September 21, 2007


US questions India-Iran ties: Relations could imperil nuclear energy agreement (Rama Lakshmi, September 21, 2007, The Washington Post)

India's longstanding ties with Iran appear to be threatening the beleaguered nuclear energy deal between Washington and New Delhi and, more broadly, their growing strategic alliance. [...]

On Wednesday, reacting to Boucher's statement, India's defense minister, A.K. Antony, said India's relations with the United States and Iran were independent of each other. "India has very friendly relations with Iran. It will continue to do so," he said.

Two weeks ago, Antony informed Parliament that the Indian Navy was training five Iranian sailors in its facilities. India's foreign minister, Pranab Mukherjee, recently said that Iran had "every right to pursue its nuclear program for peaceful purposes" and that India favors a "noninterventionist policy in Iran."

Such a policy would run contrary to the hopes of the Bush administration. The legislation that made the US-India nuclear deal possible contains a nonbinding provision stating that India should work with the United States to dissuade Iran from developing its nuclear program and help contain it.

Iran's deputy foreign minister, Mehdi Safari, traveled to New Delhi last week to brief the Indian government about developments related to nuclear issues in Tehran.

Israel to launch satellite in Indian spacecraft (Rediff News, September 21, 2007)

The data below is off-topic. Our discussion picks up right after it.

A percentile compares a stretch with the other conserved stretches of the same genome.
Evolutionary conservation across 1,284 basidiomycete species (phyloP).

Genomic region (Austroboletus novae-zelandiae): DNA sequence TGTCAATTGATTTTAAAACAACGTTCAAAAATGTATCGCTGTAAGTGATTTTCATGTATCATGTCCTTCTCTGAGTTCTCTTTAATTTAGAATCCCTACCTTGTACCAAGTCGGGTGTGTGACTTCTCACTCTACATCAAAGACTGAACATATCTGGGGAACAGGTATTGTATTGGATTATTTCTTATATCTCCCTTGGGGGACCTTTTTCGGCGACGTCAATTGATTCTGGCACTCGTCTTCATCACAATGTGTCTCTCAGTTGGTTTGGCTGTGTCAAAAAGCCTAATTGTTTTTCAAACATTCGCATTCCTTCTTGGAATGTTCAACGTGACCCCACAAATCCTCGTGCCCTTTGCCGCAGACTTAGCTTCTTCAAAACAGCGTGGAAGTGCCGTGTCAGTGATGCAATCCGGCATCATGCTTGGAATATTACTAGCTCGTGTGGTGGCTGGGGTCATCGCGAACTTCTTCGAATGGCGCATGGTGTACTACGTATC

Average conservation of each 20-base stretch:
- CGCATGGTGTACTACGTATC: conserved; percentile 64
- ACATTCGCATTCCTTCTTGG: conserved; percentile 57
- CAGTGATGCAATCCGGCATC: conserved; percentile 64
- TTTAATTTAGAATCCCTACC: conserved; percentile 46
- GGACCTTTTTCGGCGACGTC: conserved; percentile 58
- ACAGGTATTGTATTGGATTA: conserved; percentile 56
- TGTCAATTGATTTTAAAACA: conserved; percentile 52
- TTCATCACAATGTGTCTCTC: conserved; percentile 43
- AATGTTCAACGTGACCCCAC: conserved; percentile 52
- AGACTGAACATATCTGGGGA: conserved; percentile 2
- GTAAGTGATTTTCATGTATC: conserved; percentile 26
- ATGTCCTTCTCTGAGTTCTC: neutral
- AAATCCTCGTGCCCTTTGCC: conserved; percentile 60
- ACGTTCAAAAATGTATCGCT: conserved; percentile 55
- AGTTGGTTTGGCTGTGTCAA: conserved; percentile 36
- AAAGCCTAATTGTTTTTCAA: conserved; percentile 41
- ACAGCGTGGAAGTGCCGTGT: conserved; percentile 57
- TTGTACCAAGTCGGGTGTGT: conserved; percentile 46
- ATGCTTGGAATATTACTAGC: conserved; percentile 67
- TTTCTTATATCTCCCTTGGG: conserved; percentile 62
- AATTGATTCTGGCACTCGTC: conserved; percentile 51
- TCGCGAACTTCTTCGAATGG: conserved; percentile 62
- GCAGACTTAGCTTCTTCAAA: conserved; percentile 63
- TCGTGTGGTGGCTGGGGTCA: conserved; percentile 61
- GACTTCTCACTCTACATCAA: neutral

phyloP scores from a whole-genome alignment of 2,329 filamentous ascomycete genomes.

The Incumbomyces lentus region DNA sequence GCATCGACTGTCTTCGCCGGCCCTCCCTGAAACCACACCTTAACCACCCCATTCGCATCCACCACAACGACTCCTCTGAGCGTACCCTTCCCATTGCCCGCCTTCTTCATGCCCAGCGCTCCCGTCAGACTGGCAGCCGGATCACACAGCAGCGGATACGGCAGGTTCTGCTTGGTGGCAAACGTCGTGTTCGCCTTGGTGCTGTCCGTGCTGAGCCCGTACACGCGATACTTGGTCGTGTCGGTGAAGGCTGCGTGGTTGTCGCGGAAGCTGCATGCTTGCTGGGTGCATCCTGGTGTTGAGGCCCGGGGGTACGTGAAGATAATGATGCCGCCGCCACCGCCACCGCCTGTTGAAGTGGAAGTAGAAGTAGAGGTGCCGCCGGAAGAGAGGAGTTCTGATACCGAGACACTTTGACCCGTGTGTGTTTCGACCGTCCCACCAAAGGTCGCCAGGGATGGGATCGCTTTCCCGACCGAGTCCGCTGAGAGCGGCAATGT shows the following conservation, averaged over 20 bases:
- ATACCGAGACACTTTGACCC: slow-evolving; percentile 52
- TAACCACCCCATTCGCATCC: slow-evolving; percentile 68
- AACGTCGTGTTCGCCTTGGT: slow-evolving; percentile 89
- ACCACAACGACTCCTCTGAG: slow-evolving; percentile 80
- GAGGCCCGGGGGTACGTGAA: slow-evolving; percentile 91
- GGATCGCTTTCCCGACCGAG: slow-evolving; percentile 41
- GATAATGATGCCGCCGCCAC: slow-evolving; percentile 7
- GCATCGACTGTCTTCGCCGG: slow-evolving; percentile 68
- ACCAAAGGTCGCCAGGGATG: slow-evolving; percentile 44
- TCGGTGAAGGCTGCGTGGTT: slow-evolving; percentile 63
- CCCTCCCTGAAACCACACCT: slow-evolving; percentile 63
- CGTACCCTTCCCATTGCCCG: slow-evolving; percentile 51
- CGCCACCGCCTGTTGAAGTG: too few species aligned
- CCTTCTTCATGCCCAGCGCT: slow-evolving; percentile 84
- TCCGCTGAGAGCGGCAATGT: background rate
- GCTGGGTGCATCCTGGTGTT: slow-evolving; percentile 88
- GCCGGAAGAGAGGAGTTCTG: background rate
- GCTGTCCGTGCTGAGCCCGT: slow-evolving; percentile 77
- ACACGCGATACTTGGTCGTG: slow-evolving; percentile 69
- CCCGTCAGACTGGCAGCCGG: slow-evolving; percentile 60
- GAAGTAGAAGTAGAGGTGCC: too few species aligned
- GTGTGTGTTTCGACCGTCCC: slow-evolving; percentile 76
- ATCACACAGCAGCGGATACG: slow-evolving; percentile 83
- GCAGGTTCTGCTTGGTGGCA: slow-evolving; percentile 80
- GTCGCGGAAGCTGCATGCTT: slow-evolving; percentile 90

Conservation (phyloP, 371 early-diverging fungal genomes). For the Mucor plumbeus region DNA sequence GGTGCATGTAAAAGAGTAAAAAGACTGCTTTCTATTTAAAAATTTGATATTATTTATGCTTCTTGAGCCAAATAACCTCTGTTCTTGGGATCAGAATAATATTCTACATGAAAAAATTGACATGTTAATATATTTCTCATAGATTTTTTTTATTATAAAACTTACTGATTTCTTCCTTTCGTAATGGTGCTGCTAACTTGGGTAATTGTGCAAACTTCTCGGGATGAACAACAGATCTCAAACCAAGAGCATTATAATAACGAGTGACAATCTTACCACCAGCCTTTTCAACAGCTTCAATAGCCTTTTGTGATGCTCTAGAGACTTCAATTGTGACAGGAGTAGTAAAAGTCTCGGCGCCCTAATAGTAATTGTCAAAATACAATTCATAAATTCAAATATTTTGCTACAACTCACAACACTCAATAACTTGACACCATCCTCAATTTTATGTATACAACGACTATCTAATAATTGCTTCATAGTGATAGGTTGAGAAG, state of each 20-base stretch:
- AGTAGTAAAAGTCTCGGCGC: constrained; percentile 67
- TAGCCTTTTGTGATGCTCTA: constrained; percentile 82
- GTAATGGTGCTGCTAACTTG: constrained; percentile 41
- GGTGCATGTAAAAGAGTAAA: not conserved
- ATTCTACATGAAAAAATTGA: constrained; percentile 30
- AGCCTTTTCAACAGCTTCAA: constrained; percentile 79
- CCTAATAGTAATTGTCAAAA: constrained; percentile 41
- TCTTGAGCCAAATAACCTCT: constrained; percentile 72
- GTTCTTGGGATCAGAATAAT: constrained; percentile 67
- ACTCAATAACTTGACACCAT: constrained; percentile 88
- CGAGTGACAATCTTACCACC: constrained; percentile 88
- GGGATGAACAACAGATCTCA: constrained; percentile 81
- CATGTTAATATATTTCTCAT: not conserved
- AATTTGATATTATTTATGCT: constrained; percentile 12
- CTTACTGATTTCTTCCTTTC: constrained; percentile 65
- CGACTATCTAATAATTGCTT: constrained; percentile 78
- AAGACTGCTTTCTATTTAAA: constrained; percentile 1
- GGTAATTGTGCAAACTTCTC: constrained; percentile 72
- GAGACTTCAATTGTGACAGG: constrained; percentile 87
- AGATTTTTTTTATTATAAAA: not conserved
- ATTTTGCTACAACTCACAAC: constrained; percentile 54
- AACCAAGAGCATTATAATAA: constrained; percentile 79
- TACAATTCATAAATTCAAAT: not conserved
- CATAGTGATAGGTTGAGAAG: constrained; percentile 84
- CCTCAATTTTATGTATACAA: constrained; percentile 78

The satellite, developed and manufactured by Israel Aerospace Industries, will be the first from that country with Synthetic Aperture Radar capabilities, which will permit the cameras to take pictures under the cloudiest, most foggy conditions.

The Post reports that this will be the first time Israel launches a satellite piggybacking on Indian facilities, in keeping with a decision made three years ago during a visit to India by Israel's then defense ministry director-general Amos Yaron.

The 300-kilogram satellite will be taken into space aboard India's Polar Satellite Launch Vehicle, in what industry experts say is a further step in India's attempt to grab a slice of the $2.5 billion global launch market. As with outsourcing, an attraction India offers for potential customers in this market is that it charges considerably less than space-capable Western nations.

Officials in India and Israel have declined to provide the date and time of the launch.

Instead of dividing India and the U.S., the alliance will draw together the U.S. and Iran over the next few years.

Posted by Orrin Judd at September 21, 2007 8:37 AM
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